Clearly it is the type which has been called supernaturalistic that has the closest affinity with Christianity. Christian mysticism accordingly, at its best, takes this form and passes insensibly from it into evangelical Christianity, to which the indwelling of the Holy Ghost — the Christ within — is fundamental, and which rejoices in such spiritual experiences as are summed up in the old categories of regeneration and sanctification — the rebegetting of the soul into newness of life and the leading of the new-created soul along the pathway of holy living. From these experiences, of course, much may be inferred not only of the modes of God’s working in the salvation of men but also of the nature and character of God the worker.
The distinction between mysticism of this type and evangelical Christianity, from the point of view which is now occupying our attention, is nevertheless clear. Evangelical Christianity interprets all religious experience by the normative revelation of God recorded for us in the Holy Scriptures, and guides, directs, and corrects it from these Scriptures, and thus molds it into harmony with what God in His revealed Word lays down as the normal Christian life. The mystic, on the other hand, tends to substitute his religious experience for the objective revelation of God recorded in the written Word, as the source from which he derives his knowledge of God, or at least to subordinate the expressly revealed Word as the less direct and convincing source of knowledge of God to his own religious experience. The result is that the external revelation is relatively depressed in value, if not totally set aside.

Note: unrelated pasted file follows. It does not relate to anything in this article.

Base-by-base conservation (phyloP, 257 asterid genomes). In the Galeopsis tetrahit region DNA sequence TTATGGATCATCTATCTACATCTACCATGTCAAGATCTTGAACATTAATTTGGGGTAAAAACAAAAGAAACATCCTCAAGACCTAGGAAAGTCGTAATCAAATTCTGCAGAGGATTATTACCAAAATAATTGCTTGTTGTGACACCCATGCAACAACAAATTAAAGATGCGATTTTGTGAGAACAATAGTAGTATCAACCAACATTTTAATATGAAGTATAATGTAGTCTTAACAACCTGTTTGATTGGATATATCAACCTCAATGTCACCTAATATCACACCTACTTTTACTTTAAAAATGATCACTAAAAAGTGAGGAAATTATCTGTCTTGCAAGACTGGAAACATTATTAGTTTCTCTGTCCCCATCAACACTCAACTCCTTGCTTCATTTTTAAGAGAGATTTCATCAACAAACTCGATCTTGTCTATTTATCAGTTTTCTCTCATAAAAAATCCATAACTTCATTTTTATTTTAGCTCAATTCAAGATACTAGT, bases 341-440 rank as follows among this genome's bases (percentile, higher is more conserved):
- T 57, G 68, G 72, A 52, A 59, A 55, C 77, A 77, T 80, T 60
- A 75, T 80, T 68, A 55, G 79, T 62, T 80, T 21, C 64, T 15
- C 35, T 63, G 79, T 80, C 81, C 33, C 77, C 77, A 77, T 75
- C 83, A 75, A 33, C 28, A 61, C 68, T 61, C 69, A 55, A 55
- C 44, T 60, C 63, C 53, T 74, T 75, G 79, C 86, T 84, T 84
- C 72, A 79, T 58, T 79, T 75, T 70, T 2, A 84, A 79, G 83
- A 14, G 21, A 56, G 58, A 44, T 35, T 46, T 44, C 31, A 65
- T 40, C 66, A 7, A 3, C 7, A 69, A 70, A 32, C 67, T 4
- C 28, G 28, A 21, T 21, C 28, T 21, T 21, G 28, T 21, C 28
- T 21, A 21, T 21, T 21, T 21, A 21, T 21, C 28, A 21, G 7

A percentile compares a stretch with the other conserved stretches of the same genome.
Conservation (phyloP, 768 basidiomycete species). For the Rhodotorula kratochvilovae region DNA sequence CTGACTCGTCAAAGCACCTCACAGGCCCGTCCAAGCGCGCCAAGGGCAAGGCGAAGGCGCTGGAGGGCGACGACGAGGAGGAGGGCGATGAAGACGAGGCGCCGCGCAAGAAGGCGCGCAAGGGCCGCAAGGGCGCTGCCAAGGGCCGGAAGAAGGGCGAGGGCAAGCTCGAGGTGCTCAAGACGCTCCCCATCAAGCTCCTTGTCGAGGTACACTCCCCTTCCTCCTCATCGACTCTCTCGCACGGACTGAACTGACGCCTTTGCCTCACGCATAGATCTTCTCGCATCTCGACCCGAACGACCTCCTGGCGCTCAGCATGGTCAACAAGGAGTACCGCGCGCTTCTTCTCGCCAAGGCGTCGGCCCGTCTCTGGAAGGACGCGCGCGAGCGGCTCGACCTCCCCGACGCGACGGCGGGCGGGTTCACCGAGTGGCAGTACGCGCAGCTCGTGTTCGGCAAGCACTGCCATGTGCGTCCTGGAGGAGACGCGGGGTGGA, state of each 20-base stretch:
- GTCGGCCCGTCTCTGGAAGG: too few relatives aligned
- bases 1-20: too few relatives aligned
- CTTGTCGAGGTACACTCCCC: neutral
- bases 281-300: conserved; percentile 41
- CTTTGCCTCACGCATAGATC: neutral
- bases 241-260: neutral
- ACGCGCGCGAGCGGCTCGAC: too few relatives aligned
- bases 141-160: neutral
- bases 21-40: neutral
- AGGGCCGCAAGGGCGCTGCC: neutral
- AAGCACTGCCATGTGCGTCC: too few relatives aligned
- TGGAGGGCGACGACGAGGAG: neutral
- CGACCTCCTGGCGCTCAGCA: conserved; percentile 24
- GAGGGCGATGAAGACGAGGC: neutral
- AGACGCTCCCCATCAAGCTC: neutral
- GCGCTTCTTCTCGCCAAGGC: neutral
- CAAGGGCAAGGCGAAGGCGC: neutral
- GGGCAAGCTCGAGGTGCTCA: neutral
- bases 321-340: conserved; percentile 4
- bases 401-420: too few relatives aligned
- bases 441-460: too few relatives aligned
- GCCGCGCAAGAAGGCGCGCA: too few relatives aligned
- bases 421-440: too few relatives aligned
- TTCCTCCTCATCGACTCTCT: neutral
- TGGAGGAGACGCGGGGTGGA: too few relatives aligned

In the history of Christian thought mysticism appears accordingly as that tendency among professing Christians which looks within, that is, to the religious feelings, in its search for God. It supposes itself to contemplate within the soul the movements of the divine Spirit, and finds in them either the sole sources of trustworthy knowledge of God, or the most immediate and convincing sources of that knowledge, or, at least, a coordinate source of it alongside of the written Word. The characteristic of Christian mysticism, from the point of view of religious knowledge, is therefore its appeal to the “inner light,” or “the internal word,” either to the exclusion of the external or written Word, or as superior to it and normative for its interpretation, or at least as coordinate authority with it, this “inner light” or “internal word” being conceived not as the rational understanding but as the immediate deliverance of the religious sentiment. As a mere matter of fact, now, we lack all criteria, apart from the written Word, to distinguish between those motions of the heart which are created within us by the Spirit of God and those which arise out of the natural functioning of the religious consciousness. This substitution of our religious experience — or “Christian consciousness,” as it is sometimes called — for the objective Word as the proper source of our religious knowledge ends therefore either in betraying us into purely rationalistic mysticism, or is rescued from that by the postulation of a relation of the soul to God which strongly tends toward pantheizing mysticism.